mercoledì 29 giugno 2016

Through Sartre and Marcuse: For a Realistic Utopia

by Federico Sollazzo (; II of 2) 

              So for Marcuse the term utopia has not a negative connotation; this degrading meaning plays alongside and in favour of the status quo. On the contrary, the utopian idea, as Marcuse thinks it, is a negation or a refusal of the actual in favour of the realistic possible, and so it keeps alive the possibility of a world qualitatively distinct from this one by virtue of the permanent transcending of what is already given. And this commitment is very urgent in a world which believes that the liberty, without discern between the false and the authentic one, has already been achieved, without realizing the dynamics of increasing reification to which it is submitted[1]. Philosophy, not as a particular discipline among the others, an accumulation of specialist knowledge, but as dialectical thought, can show that things do not go this way. In fact, dialectical philosophy and imagination can present an alternative reality, which is in itself a critique of the established order of things, not merely because they imagine and speak about alternatives, but, this is the point, because imagination and dialectical thought can grasp the reality in its totality, as a whole, and by virtue of this can delineate realistic possibilities.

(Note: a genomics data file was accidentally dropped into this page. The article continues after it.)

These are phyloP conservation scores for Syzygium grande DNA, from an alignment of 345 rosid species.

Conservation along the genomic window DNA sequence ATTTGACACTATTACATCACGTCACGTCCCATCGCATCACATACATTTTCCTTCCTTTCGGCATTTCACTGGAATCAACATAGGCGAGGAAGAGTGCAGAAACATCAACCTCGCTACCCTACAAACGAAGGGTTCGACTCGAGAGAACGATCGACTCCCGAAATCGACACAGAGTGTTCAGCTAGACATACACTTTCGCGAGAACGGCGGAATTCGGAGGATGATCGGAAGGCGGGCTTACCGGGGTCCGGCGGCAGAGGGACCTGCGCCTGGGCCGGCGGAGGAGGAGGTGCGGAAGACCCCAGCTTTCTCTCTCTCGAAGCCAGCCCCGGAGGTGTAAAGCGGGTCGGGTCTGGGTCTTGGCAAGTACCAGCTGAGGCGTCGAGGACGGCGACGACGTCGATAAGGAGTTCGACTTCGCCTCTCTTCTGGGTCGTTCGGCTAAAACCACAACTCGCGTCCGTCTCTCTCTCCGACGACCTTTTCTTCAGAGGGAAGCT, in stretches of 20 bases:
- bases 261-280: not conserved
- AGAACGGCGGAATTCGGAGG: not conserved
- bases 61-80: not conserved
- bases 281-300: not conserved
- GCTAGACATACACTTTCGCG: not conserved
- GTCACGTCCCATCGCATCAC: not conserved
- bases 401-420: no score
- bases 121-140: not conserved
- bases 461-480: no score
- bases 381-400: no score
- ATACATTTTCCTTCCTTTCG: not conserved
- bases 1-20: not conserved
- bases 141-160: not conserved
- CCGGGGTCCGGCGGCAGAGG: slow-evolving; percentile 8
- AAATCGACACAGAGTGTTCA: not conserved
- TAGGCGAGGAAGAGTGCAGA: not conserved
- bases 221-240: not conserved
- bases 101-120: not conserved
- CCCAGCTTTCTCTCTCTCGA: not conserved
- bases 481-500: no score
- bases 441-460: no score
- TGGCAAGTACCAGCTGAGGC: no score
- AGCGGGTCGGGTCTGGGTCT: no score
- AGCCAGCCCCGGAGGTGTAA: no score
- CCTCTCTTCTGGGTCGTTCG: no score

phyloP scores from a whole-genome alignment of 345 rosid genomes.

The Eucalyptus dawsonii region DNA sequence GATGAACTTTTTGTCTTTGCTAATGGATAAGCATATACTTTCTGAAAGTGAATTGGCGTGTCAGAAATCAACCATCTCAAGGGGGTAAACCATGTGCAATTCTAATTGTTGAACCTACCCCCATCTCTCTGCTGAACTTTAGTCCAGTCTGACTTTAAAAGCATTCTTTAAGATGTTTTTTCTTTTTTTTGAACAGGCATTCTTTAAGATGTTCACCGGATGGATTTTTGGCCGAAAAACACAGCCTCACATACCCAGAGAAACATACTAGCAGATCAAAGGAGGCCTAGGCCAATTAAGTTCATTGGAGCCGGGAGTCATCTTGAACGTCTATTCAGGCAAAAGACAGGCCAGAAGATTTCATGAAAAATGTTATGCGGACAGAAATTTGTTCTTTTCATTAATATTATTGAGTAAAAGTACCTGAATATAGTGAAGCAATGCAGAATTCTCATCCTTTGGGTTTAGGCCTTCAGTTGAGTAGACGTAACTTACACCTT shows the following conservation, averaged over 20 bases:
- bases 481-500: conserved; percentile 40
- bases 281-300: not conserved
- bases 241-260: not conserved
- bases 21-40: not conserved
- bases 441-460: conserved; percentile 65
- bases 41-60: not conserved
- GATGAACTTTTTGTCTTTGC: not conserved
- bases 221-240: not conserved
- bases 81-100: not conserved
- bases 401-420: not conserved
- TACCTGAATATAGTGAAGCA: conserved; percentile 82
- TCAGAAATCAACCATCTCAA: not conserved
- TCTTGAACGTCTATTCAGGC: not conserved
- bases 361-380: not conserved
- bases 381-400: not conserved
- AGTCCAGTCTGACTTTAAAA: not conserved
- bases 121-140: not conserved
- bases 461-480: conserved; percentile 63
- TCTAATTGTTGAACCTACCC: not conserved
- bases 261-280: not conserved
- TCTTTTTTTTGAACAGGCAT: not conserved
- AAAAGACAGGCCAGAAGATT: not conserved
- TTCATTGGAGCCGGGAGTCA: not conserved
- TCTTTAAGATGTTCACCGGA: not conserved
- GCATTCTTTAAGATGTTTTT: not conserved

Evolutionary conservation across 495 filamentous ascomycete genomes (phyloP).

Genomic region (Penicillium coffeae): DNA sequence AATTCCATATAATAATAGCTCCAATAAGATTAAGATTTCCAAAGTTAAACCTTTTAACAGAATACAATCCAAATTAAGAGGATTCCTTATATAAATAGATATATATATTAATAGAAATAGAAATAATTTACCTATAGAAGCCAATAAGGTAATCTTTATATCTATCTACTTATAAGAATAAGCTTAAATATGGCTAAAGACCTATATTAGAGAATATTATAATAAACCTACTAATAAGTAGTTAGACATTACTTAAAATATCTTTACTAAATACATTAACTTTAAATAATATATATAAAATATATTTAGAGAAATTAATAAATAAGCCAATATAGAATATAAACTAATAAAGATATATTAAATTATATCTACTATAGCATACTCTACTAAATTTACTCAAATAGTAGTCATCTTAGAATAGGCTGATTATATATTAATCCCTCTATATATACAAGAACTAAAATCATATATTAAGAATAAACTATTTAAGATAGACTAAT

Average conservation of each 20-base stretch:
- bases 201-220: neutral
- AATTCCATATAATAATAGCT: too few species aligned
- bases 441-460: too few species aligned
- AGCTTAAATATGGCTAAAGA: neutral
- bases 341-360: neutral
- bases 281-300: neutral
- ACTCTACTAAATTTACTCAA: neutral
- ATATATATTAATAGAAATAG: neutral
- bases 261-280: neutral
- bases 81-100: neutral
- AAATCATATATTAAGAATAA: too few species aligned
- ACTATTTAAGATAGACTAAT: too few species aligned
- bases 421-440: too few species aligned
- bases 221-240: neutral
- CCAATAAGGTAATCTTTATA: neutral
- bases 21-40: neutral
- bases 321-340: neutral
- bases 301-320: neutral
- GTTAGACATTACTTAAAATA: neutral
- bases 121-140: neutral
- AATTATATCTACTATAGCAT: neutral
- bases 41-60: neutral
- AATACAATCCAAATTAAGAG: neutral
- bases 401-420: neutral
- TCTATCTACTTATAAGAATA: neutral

In other terms, the imagination makes possible a more comprehensive, and therefore more “realistic”, representation of the world. This way it can born a sort of imaginative map reliable over the limits of the factual details (scientific realism) because it includes them in a more comprehensive overview, which is at the same time realistic (because it begins from the reality) and critical (because it transcends the reality). This is the realistic utopia which Marcuse describes as that Great Refusal where the imaginative potential of art lies, the only authentic revolutionary potential.

The Great Refusal is the protest against the unnecessary repression, the struggle for the ultimate form of freedom - 'to live without anxiety'. But this idea could be formulated without punishment only in the language of art. In the more realistic realm of political theory and even philosophy, it was almost universally defamed as utopia[2]